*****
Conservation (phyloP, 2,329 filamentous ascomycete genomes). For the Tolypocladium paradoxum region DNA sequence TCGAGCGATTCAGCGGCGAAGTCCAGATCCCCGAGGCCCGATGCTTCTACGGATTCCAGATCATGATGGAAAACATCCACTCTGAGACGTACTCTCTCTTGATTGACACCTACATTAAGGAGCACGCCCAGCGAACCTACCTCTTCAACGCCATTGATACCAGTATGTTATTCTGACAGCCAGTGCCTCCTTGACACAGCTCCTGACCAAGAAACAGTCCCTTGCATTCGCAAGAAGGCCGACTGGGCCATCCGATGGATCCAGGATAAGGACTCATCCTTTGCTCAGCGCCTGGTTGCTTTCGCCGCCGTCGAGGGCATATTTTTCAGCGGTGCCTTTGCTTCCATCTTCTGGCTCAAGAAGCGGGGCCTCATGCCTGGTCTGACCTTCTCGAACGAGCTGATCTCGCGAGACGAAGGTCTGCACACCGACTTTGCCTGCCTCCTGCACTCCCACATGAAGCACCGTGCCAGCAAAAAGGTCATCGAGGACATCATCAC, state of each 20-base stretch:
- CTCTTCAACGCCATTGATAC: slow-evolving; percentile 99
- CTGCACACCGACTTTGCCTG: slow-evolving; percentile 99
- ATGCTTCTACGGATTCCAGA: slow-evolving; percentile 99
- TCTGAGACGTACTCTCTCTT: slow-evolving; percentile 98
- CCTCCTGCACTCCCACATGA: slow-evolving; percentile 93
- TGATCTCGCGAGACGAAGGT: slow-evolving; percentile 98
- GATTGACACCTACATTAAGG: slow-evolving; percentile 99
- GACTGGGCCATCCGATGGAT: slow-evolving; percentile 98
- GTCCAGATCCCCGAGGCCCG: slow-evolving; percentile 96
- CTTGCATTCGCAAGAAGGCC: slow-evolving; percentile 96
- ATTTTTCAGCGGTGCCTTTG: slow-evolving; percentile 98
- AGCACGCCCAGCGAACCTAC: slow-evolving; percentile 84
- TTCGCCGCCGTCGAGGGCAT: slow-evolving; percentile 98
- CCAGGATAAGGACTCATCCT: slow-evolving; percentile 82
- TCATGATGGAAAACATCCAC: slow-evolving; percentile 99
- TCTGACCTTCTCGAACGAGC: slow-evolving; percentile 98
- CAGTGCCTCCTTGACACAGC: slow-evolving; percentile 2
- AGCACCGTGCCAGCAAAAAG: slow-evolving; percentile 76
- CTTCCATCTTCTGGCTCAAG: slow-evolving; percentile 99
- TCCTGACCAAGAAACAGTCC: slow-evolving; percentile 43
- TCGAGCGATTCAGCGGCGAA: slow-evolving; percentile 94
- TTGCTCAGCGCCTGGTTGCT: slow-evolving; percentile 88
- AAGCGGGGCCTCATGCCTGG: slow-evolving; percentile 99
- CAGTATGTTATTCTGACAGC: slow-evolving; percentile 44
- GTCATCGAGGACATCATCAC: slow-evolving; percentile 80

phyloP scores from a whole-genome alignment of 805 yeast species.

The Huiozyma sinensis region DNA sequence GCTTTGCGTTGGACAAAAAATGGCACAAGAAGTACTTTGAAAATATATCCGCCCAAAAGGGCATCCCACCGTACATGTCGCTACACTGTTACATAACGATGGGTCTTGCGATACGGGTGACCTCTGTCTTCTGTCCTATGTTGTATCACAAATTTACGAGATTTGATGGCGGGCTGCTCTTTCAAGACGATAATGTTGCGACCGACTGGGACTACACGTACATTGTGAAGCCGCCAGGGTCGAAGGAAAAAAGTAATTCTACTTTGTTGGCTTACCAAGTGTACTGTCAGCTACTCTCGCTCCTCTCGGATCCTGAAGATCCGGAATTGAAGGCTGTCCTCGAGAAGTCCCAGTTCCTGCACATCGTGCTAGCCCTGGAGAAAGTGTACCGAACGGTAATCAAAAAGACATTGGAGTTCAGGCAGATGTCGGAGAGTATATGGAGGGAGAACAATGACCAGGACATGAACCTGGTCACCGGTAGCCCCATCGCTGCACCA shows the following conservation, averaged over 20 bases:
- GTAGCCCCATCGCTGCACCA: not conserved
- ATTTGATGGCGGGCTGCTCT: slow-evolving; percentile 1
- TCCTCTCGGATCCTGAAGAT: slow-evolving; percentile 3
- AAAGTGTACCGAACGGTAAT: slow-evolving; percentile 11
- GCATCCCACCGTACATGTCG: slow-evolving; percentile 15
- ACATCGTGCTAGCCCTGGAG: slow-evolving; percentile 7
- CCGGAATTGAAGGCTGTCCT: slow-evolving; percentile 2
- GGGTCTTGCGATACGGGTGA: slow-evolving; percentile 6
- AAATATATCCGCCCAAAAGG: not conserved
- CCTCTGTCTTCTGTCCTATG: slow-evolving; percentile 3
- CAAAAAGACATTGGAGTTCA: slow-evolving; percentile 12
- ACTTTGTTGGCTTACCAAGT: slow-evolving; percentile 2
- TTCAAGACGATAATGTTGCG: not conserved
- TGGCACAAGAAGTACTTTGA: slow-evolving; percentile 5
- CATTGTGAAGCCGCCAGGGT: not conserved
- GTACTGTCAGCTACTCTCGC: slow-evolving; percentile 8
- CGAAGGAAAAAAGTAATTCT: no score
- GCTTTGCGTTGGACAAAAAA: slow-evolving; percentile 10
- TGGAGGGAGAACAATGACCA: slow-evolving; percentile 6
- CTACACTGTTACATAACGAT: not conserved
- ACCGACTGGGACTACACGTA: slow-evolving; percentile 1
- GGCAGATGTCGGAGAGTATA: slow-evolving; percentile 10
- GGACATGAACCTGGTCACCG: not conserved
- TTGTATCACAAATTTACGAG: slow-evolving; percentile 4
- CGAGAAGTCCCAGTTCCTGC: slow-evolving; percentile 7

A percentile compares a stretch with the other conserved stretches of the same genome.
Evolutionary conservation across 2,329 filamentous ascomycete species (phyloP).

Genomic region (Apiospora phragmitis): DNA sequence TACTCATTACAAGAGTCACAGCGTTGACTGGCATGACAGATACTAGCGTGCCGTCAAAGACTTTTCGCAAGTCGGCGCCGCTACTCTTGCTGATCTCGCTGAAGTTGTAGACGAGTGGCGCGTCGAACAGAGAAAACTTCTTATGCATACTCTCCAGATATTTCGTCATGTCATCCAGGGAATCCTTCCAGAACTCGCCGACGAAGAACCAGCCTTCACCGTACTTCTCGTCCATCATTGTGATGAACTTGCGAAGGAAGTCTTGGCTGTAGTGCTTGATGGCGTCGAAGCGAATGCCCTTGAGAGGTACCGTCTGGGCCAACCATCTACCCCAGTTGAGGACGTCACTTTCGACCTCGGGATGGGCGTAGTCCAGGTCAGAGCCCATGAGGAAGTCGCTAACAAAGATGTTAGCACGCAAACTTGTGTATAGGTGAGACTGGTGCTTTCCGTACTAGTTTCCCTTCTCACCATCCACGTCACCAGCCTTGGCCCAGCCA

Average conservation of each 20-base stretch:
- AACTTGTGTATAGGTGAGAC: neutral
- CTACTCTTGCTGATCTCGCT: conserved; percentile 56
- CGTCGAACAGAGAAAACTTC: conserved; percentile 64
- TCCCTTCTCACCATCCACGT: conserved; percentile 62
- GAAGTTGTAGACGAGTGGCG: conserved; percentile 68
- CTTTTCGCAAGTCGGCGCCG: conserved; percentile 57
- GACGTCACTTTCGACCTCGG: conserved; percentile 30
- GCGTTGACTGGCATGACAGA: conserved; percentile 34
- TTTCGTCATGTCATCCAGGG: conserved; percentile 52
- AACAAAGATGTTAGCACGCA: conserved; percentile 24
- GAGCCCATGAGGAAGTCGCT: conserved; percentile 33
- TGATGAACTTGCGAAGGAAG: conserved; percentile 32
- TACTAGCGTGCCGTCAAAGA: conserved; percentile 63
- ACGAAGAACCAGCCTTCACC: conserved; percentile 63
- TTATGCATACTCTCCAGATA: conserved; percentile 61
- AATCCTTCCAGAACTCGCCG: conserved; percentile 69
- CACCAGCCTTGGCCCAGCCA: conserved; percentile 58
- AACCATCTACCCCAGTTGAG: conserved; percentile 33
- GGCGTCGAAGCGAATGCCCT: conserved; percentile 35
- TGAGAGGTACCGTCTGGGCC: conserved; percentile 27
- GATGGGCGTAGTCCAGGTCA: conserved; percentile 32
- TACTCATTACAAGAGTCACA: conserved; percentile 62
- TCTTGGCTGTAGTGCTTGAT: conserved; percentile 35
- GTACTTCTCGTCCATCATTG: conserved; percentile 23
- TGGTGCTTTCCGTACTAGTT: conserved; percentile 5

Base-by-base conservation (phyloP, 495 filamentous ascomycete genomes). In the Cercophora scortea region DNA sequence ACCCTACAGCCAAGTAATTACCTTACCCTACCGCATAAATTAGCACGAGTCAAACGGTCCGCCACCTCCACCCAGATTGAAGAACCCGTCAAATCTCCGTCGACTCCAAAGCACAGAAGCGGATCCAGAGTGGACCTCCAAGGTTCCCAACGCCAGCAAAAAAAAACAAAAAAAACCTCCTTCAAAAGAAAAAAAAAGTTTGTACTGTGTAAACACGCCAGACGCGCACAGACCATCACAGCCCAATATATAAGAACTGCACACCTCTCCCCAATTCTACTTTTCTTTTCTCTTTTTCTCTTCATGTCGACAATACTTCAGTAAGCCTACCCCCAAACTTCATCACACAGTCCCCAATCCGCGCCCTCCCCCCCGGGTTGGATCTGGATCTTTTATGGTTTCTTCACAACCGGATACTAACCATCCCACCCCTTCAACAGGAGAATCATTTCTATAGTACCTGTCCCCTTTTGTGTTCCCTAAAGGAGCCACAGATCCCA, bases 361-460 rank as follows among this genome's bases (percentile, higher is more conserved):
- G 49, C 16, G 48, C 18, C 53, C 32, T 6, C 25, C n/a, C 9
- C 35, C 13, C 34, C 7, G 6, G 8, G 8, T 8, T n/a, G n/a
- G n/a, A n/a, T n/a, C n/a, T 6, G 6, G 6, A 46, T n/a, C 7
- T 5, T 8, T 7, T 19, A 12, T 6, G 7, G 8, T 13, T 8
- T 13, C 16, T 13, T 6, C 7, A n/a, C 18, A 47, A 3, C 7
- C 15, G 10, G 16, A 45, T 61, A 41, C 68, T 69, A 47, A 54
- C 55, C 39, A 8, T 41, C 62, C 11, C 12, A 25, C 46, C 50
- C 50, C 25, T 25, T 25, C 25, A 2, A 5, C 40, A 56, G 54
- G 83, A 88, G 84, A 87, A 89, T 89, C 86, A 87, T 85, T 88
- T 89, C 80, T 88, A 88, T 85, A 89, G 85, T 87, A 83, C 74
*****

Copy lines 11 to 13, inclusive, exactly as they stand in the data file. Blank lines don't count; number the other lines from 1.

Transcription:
- CTTGCATTCGCAAGAAGGCC: slow-evolving; percentile 96
- ATTTTTCAGCGGTGCCTTTG: slow-evolving; percentile 98
- AGCACGCCCAGCGAACCTAC: slow-evolving; percentile 84